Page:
(Editor’s note: Over here at Istanbul Eats, we like to think of ourselves as köfte savants. While to the untrained eye köfte may look like nothing more than a grilled meatball, we like to discern differences in taste, texture and consistency in the different styles of this ubiquitous Turkish dish. As with coffee, tea and wine, we would argue that the concept of terroir be applied to köfte and its different regional interpretations. With that in mind, we invite you to join us this week for an exploration of the many faces of köfte, with a look at five favorite spots in Istanbul.)
Perhaps it’s the proximity of the waters of the Golden Horn or the weathered wood interior, but we get a distinctly maritime feeling at Köfteci Arnavut, a tiny köfte joint in the historic Balat neighborhood.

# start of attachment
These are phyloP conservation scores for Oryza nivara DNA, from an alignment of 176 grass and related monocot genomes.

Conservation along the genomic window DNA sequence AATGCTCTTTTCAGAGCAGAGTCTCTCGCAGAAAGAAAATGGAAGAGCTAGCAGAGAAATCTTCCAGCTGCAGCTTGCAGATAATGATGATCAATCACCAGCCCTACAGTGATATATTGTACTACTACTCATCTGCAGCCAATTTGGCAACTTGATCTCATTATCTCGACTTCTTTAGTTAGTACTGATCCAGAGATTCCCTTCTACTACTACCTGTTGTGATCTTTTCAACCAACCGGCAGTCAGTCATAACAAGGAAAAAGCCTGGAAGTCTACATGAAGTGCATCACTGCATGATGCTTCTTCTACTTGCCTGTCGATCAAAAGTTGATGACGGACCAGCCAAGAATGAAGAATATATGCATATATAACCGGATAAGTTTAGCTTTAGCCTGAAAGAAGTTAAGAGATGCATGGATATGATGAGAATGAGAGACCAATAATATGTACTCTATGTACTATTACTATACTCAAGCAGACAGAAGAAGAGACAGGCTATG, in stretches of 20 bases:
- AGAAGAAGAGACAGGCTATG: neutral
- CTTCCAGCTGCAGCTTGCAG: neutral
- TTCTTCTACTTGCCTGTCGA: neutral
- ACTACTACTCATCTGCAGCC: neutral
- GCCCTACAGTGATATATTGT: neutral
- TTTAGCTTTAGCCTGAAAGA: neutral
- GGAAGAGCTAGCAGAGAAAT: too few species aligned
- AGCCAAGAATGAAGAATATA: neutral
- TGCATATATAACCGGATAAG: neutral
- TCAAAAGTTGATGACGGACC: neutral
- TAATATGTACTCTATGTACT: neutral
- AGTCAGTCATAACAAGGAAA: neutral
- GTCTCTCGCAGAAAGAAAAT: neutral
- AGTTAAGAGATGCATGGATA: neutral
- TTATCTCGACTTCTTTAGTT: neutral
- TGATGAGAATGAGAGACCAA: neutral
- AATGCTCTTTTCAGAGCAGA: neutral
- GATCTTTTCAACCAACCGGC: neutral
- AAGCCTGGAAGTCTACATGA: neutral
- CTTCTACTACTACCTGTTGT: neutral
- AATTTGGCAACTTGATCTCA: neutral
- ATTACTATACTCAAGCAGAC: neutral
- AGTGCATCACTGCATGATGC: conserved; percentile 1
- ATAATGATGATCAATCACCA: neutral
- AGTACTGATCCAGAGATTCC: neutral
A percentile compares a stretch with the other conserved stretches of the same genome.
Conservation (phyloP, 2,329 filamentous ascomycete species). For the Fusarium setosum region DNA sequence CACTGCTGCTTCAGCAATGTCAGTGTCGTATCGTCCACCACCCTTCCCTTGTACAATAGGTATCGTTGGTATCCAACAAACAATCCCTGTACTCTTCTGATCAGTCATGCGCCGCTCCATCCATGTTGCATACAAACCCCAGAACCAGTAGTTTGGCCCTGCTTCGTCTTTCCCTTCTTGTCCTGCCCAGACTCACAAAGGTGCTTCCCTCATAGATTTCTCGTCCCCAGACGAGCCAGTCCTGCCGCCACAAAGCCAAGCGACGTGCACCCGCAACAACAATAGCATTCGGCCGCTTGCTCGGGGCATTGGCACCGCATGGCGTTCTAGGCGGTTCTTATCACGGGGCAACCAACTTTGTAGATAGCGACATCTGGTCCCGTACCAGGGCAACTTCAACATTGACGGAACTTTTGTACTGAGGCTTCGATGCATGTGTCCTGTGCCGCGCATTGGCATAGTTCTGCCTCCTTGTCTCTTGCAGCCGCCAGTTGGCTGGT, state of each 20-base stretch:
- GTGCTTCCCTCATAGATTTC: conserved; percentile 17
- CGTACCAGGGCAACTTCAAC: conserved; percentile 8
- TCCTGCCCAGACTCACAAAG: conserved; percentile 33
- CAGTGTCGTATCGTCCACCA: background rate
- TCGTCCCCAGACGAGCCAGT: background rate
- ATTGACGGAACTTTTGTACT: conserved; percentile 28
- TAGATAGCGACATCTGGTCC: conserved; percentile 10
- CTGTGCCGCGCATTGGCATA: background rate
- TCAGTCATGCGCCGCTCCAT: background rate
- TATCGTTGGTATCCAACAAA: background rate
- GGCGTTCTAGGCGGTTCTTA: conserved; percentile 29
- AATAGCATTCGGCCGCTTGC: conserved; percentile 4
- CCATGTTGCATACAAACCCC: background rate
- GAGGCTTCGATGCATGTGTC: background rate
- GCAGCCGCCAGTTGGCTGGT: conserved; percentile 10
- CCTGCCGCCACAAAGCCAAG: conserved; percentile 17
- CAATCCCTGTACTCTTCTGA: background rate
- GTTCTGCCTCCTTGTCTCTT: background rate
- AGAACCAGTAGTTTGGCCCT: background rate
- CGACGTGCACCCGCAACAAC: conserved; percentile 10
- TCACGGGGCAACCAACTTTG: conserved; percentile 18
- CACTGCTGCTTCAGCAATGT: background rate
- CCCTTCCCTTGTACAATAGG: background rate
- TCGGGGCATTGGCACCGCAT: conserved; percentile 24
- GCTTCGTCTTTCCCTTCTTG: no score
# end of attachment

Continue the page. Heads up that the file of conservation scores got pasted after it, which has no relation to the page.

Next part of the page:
The members of the İştay family, who opened the place in 1947, seem to think the same thing, running the place with ship-shape efficiency. Seventy-six-year-old father Ali is constantly sweeping the floor and wiping down the Formica-topped tables, like a sailor dutifully swabbing the decks. Daughter Mine, meanwhile, stands by the front door, issuing clipped, urgent orders to the hustling grillmaster and waiters, as if she were the captain of a tanker navigating particularly treacherous waters.
Of course, we’re talking köfte here – and in Turkey, grilled meatballs are serious business. In Istanbul, like in other Turkish cities, every neighborhood has several small restaurants serving köfte, usually for a demanding lunch crowd that doesn’t forgive any missteps or badly prepared food. There really is little room for error. Of course, with so many köfte restaurants competing against each other, how does one place distinguish itself from the others? (Click here  for the full review.)